Lightning demos

Now considering our focus areas on the map, we look to bring up and discuss examples of competitors and non-competitor websites that have solved these issues in a way that we can look to for inspiration.

User research

We’re implementing human-centred design, so what can we learn about these humans?

Throughout our initial workshopping phase, we will have determined who our users are. Data may already exist, but now is an opportunity to gain a deeper level of understanding by actually speaking to them directly. 

What are some forms of user research we can facillitate?

  • Moderated (with a member of a team) or unmoderated (done in isolation)
  • Direct interviews
  • Focus groups
  • User surveys
  • User and ecosystem mapping
  • Empathy mapping

Within our research, we will look to determine things like:

  • What are some likely user stories?
  • What may drive them to use the website?
  • What might encourage them to commit to certain goals?
  • What common behaviour patterns can we identify?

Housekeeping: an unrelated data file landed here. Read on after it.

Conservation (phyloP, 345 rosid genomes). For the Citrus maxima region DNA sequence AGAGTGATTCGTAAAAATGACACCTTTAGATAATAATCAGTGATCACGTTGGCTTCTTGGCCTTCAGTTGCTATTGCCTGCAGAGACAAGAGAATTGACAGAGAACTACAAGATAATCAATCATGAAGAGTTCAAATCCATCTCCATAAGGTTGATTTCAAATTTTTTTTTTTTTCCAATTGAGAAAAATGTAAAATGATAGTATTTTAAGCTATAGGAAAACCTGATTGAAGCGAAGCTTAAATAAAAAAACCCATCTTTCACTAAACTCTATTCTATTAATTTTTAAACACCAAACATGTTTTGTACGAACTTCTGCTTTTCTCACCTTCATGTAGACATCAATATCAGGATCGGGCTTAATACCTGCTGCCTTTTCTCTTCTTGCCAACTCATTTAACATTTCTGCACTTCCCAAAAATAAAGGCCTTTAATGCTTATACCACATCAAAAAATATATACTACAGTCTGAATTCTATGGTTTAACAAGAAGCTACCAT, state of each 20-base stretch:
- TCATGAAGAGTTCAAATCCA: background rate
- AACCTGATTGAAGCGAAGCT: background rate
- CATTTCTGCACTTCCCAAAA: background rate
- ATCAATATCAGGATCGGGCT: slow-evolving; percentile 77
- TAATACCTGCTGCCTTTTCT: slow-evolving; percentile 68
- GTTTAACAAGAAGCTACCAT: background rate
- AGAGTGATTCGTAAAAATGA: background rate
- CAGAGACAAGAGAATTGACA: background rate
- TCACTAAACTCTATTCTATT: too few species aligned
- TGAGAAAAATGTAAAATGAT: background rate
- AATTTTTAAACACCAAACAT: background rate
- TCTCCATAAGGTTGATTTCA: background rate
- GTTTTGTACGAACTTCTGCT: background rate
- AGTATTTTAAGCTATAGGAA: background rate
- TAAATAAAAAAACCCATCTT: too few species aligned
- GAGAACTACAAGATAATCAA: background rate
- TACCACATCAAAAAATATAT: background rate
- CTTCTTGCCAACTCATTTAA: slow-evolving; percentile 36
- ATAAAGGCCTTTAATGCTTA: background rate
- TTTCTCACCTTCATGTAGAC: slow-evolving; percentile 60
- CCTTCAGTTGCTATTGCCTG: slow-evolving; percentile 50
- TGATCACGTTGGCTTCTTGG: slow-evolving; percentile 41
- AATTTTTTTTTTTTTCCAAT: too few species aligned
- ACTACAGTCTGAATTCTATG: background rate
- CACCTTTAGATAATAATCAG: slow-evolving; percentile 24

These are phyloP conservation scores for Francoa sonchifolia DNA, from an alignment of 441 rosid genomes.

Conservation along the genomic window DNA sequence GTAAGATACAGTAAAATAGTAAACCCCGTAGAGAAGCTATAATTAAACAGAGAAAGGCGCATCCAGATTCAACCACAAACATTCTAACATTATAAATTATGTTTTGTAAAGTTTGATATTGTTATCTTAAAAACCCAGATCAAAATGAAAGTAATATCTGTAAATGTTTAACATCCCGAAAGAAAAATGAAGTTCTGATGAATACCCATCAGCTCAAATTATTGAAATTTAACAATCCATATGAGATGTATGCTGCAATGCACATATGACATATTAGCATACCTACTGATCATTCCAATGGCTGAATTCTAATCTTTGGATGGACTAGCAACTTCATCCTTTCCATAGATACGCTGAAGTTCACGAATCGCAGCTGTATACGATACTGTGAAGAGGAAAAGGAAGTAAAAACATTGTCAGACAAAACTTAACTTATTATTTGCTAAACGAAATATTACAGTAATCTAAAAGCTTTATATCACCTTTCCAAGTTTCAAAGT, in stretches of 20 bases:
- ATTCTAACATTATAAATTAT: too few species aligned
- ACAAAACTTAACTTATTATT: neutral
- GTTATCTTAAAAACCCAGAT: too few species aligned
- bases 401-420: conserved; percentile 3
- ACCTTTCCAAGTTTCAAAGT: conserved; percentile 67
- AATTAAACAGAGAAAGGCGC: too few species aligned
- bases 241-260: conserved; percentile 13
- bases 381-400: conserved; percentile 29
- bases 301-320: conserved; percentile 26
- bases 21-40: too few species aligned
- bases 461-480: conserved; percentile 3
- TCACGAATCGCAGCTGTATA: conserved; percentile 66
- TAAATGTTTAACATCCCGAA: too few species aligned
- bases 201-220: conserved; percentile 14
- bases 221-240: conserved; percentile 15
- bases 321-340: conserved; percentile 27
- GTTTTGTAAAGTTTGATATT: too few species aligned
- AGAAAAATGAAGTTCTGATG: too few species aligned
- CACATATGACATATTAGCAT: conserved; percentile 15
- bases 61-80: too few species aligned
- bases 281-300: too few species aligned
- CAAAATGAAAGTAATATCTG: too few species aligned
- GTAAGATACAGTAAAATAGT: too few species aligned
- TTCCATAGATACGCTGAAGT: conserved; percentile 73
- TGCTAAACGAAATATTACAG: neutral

• What can we do to optimise their onsite experience?
  • Where are they coming from? Where do they go after using the website/product?
  • Do we have any educated assumptions we may want to confirm or deny
  • Are there any gaps in their general persona profile we would like to fill
Usability testing

We’ve made informed decisions to structure our early prototype, at this stage we will look to gather user insights.

Whilst direct moderated user interaction is recommended for testing, unmoderated user testing can be performed through online web tools like Useberry.

What user research can look like

  • Recruiting a sample of customers that fit the required users defined throughout our initial research 
  • Defining what questions we want to answer in our testing
  • Setting up short testing sessions for users to take part interacting with a prototype. 
  • We observe behaviour and analyse testing responses